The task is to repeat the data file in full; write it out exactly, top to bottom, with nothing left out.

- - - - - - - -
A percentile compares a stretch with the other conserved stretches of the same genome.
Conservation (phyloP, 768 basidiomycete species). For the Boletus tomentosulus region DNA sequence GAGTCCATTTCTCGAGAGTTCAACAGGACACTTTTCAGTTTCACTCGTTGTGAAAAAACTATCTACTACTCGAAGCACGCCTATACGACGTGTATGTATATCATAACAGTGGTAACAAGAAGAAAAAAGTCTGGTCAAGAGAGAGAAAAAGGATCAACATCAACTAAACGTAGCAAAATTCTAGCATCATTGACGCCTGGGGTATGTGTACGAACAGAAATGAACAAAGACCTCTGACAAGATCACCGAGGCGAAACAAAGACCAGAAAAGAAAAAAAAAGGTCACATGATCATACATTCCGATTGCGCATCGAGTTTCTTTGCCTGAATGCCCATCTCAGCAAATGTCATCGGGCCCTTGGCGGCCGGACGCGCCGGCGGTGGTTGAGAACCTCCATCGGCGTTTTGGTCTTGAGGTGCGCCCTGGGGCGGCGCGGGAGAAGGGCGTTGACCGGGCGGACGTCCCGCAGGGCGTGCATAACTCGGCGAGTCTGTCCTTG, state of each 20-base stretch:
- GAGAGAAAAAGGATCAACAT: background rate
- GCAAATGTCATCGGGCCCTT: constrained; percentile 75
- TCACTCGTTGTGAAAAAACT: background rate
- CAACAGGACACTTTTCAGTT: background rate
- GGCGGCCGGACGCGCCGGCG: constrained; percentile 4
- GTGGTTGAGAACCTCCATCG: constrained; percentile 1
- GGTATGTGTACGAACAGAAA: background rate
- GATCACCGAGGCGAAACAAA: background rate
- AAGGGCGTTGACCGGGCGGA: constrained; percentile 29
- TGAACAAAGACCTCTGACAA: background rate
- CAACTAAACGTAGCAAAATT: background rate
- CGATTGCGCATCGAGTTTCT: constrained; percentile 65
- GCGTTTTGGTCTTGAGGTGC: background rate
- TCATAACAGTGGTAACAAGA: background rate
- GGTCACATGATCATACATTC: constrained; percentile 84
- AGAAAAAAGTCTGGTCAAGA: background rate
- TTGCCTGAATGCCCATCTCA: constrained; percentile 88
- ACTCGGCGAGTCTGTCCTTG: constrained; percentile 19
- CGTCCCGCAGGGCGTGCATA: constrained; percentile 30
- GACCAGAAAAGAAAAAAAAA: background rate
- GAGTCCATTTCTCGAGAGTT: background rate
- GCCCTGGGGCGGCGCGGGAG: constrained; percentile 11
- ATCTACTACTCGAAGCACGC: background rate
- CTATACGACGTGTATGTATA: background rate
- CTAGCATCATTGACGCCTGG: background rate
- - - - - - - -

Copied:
A percentile compares a stretch with the other conserved stretches of the same genome.
Conservation (phyloP, 768 basidiomycete species). For the Boletus tomentosulus region DNA sequence GAGTCCATTTCTCGAGAGTTCAACAGGACACTTTTCAGTTTCACTCGTTGTGAAAAAACTATCTACTACTCGAAGCACGCCTATACGACGTGTATGTATATCATAACAGTGGTAACAAGAAGAAAAAAGTCTGGTCAAGAGAGAGAAAAAGGATCAACATCAACTAAACGTAGCAAAATTCTAGCATCATTGACGCCTGGGGTATGTGTACGAACAGAAATGAACAAAGACCTCTGACAAGATCACCGAGGCGAAACAAAGACCAGAAAAGAAAAAAAAAGGTCACATGATCATACATTCCGATTGCGCATCGAGTTTCTTTGCCTGAATGCCCATCTCAGCAAATGTCATCGGGCCCTTGGCGGCCGGACGCGCCGGCGGTGGTTGAGAACCTCCATCGGCGTTTTGGTCTTGAGGTGCGCCCTGGGGCGGCGCGGGAGAAGGGCGTTGACCGGGCGGACGTCCCGCAGGGCGTGCATAACTCGGCGAGTCTGTCCTTG, state of each 20-base stretch:
- GAGAGAAAAAGGATCAACAT: background rate
- GCAAATGTCATCGGGCCCTT: constrained; percentile 75
- TCACTCGTTGTGAAAAAACT: background rate
- CAACAGGACACTTTTCAGTT: background rate
- GGCGGCCGGACGCGCCGGCG: constrained; percentile 4
- GTGGTTGAGAACCTCCATCG: constrained; percentile 1
- GGTATGTGTACGAACAGAAA: background rate
- GATCACCGAGGCGAAACAAA: background rate
- AAGGGCGTTGACCGGGCGGA: constrained; percentile 29
- TGAACAAAGACCTCTGACAA: background rate
- CAACTAAACGTAGCAAAATT: background rate
- CGATTGCGCATCGAGTTTCT: constrained; percentile 65
- GCGTTTTGGTCTTGAGGTGC: background rate
- TCATAACAGTGGTAACAAGA: background rate
- GGTCACATGATCATACATTC: constrained; percentile 84
- AGAAAAAAGTCTGGTCAAGA: background rate
- TTGCCTGAATGCCCATCTCA: constrained; percentile 88
- ACTCGGCGAGTCTGTCCTTG: constrained; percentile 19
- CGTCCCGCAGGGCGTGCATA: constrained; percentile 30
- GACCAGAAAAGAAAAAAAAA: background rate
- GAGTCCATTTCTCGAGAGTT: background rate
- GCCCTGGGGCGGCGCGGGAG: constrained; percentile 11
- ATCTACTACTCGAAGCACGC: background rate
- CTATACGACGTGTATGTATA: background rate
- CTAGCATCATTGACGCCTGG: background rate